© 2016 W. W. Norton & Company, Inc. Chapter 2 England’s Colonies
© 2016 W. W. Norton & Company, Inc. Focus Questions 1. What motivated England to establish American colonies? 2. What were the characteristics of the English colonies in the Chesapeake region, the Carolinas, the middle colonies— Pennsylvania, New York, New Jersey, and Delaware—and New England prior to 1700? 3. In what ways did the English colonists and Native Americans adapt to each other's presence? 4. What role did indentured servants and the development of slavery play in colonial America? 5. How did the English colonies become the most populous and powerful region in North America by 1700?
© 2016 W. W. Norton & Company, Inc. The English Background Characteristics of British Development in the 1600s -- Developed apart from mainland Europe -- Feudal elements of society in decline English Liberties English Enterprise -- Primogeniture produces merchant class of younger sons -- Government creates monopolies
© 2016 W. W. Norton & Company, Inc. The English Background Parliament and the Stuarts James I Charles I Oliver Cromwell Charles II James II William & Mary
© 2016 W. W. Norton & Company, Inc. The Execution of Charles I Flemish artist John Weesop witnessed the king’s execution in 1649 and painted this gruesome scene from memory. He was so disgusted by ‘a country where they cut off their king’s head’ that he refused to visit England again. The toppling of Charles I began the Interregnum, an 11-year period during which England lacked a monarchy.
© 2016 W. W. Norton & Company, Inc. English Governance The Glorious Revolution -- Pro-Catholic James II deposed in 1688 -- Replaced by Protestant William and Mary British Bill of Rights -- Empowers individuals rather than state -- Expands religious freedom Ripple Effects in the Colonies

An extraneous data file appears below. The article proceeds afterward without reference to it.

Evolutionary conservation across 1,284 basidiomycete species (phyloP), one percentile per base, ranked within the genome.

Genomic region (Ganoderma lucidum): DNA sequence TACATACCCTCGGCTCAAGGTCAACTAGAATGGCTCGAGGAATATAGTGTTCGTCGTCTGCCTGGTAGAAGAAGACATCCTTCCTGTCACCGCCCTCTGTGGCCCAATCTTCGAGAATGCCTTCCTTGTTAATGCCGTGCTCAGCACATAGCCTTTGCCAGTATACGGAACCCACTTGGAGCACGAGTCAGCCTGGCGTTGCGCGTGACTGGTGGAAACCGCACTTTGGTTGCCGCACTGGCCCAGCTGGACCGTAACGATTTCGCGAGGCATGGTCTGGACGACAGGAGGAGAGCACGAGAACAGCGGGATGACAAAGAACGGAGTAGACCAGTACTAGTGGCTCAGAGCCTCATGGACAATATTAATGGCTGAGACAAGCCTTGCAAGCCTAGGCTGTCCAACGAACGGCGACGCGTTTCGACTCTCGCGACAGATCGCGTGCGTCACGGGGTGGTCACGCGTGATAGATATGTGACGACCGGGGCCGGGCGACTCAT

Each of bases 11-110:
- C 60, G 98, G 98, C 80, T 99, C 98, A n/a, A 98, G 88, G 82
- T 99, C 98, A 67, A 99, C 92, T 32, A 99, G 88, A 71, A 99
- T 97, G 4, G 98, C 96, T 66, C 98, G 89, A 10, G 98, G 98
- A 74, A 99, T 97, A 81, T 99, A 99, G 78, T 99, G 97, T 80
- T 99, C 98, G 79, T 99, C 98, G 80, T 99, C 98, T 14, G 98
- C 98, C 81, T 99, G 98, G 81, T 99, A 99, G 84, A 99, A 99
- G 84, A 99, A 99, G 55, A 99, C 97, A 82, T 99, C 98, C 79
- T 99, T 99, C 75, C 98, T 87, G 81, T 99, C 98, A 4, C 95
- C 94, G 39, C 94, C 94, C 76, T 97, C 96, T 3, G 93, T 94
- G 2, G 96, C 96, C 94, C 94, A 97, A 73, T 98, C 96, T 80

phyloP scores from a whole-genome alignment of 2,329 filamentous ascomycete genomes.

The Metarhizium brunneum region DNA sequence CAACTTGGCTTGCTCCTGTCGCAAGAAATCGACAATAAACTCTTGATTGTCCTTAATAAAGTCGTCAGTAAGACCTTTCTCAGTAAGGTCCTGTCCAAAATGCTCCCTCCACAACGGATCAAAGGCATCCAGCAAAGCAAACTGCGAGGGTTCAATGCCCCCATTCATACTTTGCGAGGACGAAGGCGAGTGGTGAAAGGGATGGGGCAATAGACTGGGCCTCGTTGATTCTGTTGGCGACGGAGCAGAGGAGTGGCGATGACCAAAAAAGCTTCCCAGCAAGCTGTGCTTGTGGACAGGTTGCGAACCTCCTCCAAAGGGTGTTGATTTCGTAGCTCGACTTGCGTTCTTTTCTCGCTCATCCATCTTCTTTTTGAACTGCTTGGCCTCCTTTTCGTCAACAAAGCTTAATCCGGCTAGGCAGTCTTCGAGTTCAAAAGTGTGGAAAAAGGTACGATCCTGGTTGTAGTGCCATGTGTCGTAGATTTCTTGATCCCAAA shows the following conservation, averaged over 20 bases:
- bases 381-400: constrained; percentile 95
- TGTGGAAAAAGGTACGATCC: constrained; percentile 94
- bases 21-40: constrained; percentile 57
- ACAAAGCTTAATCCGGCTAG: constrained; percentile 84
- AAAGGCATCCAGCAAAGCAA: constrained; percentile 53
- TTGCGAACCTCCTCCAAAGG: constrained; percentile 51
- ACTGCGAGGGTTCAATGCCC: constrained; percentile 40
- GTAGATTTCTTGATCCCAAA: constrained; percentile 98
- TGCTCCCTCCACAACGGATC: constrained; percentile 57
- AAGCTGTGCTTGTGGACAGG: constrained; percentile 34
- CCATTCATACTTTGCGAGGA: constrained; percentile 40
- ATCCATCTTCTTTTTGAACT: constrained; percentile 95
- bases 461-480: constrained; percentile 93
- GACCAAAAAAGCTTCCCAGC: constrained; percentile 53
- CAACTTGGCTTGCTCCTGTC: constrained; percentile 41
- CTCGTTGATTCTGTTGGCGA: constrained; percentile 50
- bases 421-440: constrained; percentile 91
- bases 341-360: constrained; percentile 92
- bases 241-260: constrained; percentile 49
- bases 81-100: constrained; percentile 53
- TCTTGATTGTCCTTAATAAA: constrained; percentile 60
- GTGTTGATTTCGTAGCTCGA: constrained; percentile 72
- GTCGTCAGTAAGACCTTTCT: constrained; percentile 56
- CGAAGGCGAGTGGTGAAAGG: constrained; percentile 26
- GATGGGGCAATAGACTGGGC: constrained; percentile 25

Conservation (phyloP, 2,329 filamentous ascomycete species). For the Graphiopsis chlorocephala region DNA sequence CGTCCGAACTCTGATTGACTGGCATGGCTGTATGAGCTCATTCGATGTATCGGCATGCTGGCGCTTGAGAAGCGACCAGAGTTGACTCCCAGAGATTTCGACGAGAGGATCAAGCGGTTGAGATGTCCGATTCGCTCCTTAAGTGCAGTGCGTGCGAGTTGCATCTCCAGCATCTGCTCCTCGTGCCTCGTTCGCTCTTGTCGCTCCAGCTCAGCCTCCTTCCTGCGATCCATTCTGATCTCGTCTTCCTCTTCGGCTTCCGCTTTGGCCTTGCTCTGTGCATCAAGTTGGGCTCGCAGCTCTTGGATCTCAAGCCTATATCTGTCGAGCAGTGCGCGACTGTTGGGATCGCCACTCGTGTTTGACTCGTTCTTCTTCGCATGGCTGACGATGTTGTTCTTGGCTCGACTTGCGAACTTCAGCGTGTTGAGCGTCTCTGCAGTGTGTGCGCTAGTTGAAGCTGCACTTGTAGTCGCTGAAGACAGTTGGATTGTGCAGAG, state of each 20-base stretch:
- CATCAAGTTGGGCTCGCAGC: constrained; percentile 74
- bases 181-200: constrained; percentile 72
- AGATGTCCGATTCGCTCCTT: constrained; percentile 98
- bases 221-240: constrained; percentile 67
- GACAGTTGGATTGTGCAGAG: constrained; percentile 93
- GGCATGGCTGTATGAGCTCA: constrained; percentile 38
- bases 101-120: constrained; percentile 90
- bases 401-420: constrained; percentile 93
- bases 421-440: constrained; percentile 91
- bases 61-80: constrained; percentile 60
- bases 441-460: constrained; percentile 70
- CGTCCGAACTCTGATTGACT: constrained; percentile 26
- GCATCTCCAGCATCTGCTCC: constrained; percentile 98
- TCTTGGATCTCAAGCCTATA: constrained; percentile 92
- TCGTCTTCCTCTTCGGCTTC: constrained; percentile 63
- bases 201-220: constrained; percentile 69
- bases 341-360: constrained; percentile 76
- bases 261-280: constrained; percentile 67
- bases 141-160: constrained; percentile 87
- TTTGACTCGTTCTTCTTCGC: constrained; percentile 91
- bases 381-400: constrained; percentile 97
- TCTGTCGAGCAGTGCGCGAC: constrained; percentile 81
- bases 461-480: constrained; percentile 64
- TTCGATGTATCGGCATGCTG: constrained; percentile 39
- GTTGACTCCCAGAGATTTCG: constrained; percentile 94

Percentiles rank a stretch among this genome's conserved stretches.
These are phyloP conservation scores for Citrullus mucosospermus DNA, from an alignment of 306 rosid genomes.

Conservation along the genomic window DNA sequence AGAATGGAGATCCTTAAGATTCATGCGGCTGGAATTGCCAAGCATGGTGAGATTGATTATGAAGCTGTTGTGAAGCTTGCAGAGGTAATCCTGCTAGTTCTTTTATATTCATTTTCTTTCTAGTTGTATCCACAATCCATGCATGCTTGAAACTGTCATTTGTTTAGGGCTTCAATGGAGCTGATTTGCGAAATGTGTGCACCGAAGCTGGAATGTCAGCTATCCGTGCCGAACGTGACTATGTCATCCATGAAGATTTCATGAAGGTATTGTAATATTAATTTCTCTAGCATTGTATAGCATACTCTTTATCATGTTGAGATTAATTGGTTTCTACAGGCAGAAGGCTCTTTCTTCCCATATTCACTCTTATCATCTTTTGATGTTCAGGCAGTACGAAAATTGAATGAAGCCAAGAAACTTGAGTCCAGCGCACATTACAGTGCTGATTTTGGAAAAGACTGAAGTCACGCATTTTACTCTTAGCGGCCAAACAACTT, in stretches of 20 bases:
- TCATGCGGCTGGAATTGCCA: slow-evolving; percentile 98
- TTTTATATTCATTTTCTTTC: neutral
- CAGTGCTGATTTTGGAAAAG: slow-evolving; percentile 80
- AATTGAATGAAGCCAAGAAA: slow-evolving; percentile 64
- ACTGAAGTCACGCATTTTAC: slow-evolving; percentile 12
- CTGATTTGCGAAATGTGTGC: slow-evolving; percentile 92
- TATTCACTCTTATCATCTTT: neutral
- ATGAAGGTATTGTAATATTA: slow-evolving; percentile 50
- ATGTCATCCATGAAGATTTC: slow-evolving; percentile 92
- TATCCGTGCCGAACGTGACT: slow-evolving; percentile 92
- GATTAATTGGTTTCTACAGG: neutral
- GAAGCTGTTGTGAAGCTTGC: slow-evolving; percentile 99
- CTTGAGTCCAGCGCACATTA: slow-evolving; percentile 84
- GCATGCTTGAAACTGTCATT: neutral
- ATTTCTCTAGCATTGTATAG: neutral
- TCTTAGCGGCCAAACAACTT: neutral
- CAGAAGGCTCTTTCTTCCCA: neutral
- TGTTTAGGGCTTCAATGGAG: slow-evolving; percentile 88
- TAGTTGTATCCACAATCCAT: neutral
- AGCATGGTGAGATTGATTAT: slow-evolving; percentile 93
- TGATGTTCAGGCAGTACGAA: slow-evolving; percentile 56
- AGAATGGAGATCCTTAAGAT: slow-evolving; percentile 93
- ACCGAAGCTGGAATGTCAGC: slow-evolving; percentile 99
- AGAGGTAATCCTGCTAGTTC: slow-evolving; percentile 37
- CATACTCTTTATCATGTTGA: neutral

© 2016 W. W. Norton & Company, Inc. Settling the Chesapeake Joint Stock Companies -- Investors financed venture Differences Between English and Spanish Colonization Attempts -- Private vs. public -- Decentralized vs. hierarchical -- Settlers vs. conquerors -- Diversity vs. homogeneity
© 2016 W. W. Norton & Company, Inc. ‘Ould Virginia’ This 1624 map of Virginia by John Smith, showing Chief Powhatan in the upper left.
© 2016 W. W. Norton & Company, Inc. The Virginia Colony Jamestown settlement (1607) -- Location swampy, unhealthy -- Instant profits didn’t come -- 66 of 104 died within 6 months Chief Powhatan -- Led local confederacy of Indians -- Relationship with Jamestown cooperative/competitive John Smith -- Military man restored order as colony neared collapse, left for good in 1609 John Smith
© 2016 W. W. Norton & Company, Inc. The Virginia Colony Reinforcement attempts -- ‘Want of industrie’ blamed for failure, but institution of property rights was key to turnaround -- Colony on verge of being abandoned when Lord De La Warr arrived with fresh settlers in 1610 Discovery of tobacco -- John Rolfe introduced it as export crop in 1612 -- Edward Sandys instituted headrights in 1618, leading to growth of plantation economy
© 2016 W. W. Norton & Company, Inc.
- Spring '15